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At a time when a lot of writing suffers from lack of clarity, these books from Evan-Moor strike at the roots of the problem: muddled thinking, and ignorance of the rules of grammar and composition. None of these are flashy titles with tons of fun cartoons and games to play—instead, they're worktexts built on clear instruction and constant review to make sure students are able to convey their thoughts concisely and articulately.
A particular strength of these titles is their usefulness to parents whose children arenot homeschooled. If your kids are in public, private, or charter schools, the Evan-Moor writing products are great ways to make sure they're up to speed and comprehending at their grade level. These are also excellent titles for teachers who wantto supplement their curriculum with extra homework or in-class practice, or who simply need more ideas for instruction.
The most popular Evan-Moor writing series (at least, at Exodus Books) is the Daily 6-Trait Writing program for grades 1-6+. To be used as remedial or support texts, these books cover the so-called six traits of good writing: ideas, organization, word choice, sentence fluency, voice, and conventions. Each book contains five units covering the first five traits, each with five weeks of daily work for mastering a particular element of the trait being studied.
All assignments in theDaily 6-Trait Writing books are one-page, and are accompanied by reduced student pages and teaching notes for instructors. These teacher notes also include activities and information concerning the week's convention; since thereare no units dedicatedto the sixth trait, appropriate information is worked into the existing units. Whether or not your child struggles with composition, this series makes an excellent addition to almost any traditional writing curriculum.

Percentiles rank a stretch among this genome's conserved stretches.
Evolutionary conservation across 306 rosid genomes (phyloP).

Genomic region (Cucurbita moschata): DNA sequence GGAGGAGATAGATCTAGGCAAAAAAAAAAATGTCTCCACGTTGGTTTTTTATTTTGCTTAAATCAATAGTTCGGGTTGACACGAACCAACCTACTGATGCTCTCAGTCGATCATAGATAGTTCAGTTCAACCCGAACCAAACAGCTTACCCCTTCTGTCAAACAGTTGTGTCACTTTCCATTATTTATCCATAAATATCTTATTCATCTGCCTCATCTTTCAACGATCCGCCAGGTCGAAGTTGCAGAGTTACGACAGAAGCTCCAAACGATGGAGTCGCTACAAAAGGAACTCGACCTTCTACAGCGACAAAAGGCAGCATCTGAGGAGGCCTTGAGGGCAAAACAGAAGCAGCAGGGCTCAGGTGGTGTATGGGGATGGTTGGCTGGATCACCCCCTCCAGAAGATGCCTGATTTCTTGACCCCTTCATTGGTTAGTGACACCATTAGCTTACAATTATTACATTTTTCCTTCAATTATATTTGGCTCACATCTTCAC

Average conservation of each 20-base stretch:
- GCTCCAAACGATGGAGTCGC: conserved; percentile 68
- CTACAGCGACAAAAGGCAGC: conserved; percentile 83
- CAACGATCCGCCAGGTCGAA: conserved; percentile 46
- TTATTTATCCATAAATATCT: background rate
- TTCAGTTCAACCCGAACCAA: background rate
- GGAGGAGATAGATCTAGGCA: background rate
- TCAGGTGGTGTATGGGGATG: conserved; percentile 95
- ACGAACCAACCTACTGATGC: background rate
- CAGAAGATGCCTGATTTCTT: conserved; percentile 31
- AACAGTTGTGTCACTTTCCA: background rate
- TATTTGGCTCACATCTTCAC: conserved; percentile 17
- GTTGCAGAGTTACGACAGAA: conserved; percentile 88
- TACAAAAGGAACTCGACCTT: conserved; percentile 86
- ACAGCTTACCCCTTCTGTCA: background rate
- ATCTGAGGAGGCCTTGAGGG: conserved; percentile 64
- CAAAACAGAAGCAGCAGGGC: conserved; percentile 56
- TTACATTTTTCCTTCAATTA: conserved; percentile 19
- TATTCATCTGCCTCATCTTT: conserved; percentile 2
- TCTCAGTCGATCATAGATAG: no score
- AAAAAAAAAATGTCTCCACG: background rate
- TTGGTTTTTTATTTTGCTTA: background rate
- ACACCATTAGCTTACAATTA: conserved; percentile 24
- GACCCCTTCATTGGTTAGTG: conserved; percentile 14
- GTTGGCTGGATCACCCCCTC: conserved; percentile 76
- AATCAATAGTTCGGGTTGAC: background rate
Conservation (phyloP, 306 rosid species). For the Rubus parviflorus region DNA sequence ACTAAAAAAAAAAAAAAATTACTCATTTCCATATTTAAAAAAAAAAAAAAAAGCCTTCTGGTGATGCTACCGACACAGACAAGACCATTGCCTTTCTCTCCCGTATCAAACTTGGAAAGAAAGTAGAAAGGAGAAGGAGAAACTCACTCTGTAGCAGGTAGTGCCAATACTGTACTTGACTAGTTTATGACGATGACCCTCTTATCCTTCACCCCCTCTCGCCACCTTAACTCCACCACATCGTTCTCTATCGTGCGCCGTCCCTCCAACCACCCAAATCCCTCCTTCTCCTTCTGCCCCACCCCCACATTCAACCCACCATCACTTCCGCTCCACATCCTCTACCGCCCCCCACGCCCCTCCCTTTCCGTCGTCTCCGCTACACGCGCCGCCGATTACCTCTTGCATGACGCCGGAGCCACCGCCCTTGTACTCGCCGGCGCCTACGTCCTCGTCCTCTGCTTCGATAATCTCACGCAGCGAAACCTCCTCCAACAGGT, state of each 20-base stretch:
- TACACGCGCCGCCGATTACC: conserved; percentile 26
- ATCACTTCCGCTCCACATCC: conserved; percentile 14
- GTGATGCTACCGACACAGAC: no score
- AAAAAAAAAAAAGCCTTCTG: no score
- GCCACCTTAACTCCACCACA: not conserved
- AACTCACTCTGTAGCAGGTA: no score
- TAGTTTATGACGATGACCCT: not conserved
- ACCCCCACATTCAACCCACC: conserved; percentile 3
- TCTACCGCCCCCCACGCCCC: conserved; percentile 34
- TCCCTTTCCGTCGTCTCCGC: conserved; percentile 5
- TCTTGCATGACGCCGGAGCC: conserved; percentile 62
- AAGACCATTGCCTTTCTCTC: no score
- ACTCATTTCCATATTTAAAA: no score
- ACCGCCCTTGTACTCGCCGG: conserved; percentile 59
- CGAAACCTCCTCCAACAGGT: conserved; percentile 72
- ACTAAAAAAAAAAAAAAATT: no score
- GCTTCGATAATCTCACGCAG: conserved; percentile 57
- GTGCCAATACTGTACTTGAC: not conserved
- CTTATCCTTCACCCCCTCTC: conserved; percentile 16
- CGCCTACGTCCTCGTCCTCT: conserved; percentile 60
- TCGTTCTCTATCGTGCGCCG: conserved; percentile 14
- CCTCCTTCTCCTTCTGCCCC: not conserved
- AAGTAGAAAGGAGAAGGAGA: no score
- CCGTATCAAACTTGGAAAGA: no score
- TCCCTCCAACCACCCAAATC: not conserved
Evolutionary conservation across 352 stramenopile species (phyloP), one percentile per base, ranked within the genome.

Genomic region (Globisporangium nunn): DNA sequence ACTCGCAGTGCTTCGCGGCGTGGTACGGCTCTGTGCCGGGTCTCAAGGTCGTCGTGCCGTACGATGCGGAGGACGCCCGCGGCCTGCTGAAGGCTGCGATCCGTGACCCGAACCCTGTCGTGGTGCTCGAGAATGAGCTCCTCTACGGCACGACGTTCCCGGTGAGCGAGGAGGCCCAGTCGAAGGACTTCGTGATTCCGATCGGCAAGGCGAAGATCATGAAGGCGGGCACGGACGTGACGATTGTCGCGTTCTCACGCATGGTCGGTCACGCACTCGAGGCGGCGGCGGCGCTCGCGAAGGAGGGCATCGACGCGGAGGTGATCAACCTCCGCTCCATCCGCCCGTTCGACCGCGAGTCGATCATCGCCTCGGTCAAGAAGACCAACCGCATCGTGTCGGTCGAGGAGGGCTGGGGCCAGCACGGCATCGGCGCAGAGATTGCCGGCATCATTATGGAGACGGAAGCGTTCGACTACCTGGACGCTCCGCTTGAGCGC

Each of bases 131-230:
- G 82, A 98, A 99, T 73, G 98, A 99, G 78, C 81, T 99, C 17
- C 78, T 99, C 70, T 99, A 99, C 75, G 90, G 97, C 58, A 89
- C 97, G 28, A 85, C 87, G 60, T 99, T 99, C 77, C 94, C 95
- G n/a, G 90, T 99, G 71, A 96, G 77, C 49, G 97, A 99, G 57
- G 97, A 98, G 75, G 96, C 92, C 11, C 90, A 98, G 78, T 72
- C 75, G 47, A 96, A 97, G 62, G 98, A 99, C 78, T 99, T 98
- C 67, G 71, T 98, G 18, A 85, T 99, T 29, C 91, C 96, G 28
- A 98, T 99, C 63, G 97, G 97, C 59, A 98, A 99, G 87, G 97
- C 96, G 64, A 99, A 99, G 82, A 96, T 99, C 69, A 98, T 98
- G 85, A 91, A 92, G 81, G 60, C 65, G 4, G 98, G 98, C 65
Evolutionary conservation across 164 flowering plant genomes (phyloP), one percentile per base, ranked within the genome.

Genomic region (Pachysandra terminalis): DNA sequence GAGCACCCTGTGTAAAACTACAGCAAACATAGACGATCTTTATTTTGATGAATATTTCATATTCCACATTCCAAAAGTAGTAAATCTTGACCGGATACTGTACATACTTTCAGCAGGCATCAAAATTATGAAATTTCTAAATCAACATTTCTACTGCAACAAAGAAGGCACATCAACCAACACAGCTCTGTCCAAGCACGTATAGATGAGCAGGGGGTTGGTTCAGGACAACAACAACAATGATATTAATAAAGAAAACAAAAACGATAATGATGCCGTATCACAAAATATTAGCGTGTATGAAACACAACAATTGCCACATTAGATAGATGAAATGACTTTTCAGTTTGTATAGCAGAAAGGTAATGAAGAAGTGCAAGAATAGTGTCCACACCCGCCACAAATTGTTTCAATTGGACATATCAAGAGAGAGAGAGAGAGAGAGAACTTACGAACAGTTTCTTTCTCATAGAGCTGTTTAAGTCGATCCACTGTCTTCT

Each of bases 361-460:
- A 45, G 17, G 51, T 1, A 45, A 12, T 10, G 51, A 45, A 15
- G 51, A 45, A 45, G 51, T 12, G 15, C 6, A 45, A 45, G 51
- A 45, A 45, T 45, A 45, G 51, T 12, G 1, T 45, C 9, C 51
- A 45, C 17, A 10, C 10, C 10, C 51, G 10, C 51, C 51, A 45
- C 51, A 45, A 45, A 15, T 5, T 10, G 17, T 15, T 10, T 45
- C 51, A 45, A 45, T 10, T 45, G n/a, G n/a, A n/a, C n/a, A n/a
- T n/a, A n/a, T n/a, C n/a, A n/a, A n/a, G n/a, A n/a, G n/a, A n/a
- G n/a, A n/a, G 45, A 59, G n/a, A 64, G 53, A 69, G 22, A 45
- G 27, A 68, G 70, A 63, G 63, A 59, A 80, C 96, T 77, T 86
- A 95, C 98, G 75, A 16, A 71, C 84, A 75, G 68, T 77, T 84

More specific, the Daily Paragraph Editing books for grades 2-6+ focus on editing paragraphs with the end of guiding students toward better paragraph writing. There are four half-page assignments per week covering Monday-Thursday; each consists of a single themed paragraph which kids are expected to edit using technical proofreading marks. Then on Friday, parents present a writing prompt based on that week's theme, and students prepare their own original composition.
Almost as popular as the Daily 6-Trait Writing series are a number of individual books from Evan-Moor covering particular elements of the writing process and mechanics. How to Write a Story (with books for the grades 1-3 and 4-6 age ranges) walks young creative writers through the process of creating characters, developing plot, adding details, etc. Creative Writing Ideas is basically a series of creative and fun writing prompts. Other books cover sentences, pragraphs, and teaching nonfiction writing.
There is also a series specifically designed to teach nonfiction writing, simply called Nonfiction Writing and designed for grades 2-6+, with a single book for each grade level. Each one-page assignment helps kids understand key principles about sentence and paragraph construction, organization of thoughts, topic selection and refinement, and avoiding unnecessary bias. Teacher notes provide good hints on presentation and guidance.
Perhaps the most overlooked but potentially helpful Evan-Moor writing books are about sequencing. In these books, younger children are able to combine writing and hands-on cut-and-paste activities to internalize the nature and importance of linear and clear thinking, following directions, and organizing essays or smaller compositions. Grades covered include K-3, important developmental periods for which these types of activities are particularly useful.
We wouldn't recommend trying to use any of these books or series as stand-alone writing instruction programs. They are incredibly useful as supplements, however, hammering home essential principles of good writing that kids too often forget or are never taught in the first place. If your child struggles with writing, these texts can prove even more useful, getting them up to speed and ensuring they're proficient in grade-specific standards for testing purposes.
Review by C. Hollis Crossman
C. Hollis Crossman used to be a child. Now he is a husband and father, teaches adult Sunday school in his Presbyterian congregation, and likes weird stuff. He might be a mythical creature, but he's definitely not a centaur.Read more of his reviews here.
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